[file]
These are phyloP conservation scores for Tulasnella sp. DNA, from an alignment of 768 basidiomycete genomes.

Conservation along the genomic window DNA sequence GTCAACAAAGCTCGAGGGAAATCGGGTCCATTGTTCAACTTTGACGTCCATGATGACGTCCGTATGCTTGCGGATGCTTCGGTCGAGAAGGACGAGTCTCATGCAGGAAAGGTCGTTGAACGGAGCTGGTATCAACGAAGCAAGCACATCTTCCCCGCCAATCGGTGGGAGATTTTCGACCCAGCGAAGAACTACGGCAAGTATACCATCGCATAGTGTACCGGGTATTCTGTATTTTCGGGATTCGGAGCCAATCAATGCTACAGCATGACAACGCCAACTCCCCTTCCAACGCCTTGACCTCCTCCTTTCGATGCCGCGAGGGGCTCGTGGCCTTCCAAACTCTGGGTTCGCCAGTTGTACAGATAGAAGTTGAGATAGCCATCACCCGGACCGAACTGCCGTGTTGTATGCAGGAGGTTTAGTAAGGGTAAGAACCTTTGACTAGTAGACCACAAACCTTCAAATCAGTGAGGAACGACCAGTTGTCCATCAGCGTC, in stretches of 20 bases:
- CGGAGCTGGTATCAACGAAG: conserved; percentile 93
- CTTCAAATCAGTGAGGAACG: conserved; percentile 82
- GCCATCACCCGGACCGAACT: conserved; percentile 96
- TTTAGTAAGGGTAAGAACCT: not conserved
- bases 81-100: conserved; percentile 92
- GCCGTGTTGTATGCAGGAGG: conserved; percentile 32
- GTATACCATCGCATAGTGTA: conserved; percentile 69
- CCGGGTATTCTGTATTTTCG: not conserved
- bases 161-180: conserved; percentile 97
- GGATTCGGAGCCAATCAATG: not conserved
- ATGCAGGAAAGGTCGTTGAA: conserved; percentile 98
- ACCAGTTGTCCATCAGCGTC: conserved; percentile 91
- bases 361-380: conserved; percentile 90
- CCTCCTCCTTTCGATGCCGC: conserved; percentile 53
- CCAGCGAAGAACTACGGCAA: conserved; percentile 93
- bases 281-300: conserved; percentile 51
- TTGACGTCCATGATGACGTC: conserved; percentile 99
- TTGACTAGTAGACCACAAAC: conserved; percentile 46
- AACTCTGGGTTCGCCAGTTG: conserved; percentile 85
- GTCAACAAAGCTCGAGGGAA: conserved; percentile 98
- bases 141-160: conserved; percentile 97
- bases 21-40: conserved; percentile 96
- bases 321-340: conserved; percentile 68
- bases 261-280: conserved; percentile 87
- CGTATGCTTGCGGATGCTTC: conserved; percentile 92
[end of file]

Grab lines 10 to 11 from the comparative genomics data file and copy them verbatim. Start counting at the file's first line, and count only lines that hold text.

- CCGGGTATTCTGTATTTTCG: not conserved
- bases 161-180: conserved; percentile 97